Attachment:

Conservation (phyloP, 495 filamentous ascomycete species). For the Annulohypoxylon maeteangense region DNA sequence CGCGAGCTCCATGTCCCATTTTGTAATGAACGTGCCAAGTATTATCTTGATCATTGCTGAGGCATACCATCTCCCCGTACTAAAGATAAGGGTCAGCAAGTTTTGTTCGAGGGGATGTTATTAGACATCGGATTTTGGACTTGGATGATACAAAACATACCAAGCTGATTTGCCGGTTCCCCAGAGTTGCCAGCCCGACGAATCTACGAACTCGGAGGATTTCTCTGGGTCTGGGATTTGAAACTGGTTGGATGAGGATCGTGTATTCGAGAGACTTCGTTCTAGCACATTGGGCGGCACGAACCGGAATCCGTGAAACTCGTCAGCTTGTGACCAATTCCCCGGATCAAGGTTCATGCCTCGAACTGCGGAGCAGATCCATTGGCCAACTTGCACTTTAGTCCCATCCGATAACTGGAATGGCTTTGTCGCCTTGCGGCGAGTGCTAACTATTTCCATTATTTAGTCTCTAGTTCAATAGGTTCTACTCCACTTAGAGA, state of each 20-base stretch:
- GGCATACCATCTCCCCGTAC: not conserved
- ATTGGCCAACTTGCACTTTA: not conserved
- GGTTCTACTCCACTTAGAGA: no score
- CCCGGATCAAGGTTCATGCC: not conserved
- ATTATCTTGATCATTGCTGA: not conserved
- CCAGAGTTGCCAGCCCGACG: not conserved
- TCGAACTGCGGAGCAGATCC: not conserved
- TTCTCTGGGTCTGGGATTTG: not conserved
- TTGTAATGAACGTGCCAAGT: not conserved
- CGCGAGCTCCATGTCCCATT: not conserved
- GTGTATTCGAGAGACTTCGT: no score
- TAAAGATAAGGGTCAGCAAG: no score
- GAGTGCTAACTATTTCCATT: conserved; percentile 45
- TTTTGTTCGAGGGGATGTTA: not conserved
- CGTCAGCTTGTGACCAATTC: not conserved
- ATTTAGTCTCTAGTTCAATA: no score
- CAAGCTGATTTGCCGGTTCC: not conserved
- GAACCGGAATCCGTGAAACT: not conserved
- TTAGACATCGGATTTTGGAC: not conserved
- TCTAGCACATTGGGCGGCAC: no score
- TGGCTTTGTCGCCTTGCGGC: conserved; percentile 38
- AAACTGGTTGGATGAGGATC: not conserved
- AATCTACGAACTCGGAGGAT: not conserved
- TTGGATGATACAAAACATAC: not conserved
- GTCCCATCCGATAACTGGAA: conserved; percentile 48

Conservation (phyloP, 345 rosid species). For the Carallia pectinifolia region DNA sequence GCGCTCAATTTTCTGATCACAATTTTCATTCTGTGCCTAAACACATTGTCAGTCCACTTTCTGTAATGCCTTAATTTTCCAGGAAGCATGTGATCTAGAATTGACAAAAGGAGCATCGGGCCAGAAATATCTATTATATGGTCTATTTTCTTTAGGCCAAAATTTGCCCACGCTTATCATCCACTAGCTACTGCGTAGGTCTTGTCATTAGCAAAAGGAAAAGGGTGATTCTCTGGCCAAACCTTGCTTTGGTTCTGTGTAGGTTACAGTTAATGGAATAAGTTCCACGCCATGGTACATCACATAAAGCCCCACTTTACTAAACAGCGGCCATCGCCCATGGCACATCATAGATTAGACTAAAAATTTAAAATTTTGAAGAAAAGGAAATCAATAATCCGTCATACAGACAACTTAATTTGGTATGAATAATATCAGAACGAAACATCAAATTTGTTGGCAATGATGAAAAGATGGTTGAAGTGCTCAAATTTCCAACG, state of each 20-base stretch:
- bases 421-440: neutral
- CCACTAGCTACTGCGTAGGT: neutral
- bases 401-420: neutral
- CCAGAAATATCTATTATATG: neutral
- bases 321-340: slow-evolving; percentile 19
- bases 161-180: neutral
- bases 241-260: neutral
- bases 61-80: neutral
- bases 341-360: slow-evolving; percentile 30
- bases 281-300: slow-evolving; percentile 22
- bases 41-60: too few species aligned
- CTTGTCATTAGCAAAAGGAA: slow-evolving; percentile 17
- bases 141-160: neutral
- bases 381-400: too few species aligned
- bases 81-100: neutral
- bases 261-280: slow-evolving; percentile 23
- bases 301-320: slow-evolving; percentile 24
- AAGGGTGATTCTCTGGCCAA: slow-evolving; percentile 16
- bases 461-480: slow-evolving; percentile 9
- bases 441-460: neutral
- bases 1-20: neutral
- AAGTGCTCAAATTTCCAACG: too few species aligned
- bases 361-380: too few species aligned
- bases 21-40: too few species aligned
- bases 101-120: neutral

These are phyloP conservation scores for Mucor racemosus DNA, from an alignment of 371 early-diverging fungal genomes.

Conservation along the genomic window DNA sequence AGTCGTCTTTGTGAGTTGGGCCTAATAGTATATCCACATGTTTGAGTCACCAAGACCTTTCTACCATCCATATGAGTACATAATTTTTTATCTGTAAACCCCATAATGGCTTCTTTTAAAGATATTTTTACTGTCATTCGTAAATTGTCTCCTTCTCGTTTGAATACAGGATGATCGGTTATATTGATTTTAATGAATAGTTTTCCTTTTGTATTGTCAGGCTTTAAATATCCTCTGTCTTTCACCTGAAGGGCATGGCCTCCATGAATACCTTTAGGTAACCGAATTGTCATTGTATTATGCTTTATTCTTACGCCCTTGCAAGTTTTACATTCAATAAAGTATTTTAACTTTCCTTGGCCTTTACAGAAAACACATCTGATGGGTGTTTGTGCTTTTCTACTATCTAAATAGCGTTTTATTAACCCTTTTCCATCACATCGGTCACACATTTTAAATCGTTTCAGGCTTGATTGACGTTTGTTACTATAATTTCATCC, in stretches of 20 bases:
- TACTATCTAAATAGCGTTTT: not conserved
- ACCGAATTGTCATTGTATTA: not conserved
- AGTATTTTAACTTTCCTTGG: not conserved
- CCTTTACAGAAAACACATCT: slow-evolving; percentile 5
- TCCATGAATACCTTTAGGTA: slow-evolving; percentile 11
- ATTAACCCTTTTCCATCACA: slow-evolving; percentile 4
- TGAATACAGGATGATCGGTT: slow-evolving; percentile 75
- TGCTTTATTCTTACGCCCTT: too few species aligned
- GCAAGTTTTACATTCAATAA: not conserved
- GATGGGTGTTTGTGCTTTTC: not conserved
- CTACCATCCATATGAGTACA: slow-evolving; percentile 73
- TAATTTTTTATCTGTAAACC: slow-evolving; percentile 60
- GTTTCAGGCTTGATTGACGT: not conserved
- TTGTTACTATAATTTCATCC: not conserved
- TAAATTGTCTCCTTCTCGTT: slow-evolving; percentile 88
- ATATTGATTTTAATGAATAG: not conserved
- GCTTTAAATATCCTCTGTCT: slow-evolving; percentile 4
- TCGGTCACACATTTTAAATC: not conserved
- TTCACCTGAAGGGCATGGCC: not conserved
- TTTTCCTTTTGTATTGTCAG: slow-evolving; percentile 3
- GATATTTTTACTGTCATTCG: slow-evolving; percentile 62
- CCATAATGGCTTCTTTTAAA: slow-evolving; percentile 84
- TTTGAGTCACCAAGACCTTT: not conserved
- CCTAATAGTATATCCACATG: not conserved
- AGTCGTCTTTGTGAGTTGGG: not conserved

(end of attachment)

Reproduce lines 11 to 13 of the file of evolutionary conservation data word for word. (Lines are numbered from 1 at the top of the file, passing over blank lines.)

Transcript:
- CGCGAGCTCCATGTCCCATT: not conserved
- GTGTATTCGAGAGACTTCGT: no score
- TAAAGATAAGGGTCAGCAAG: no score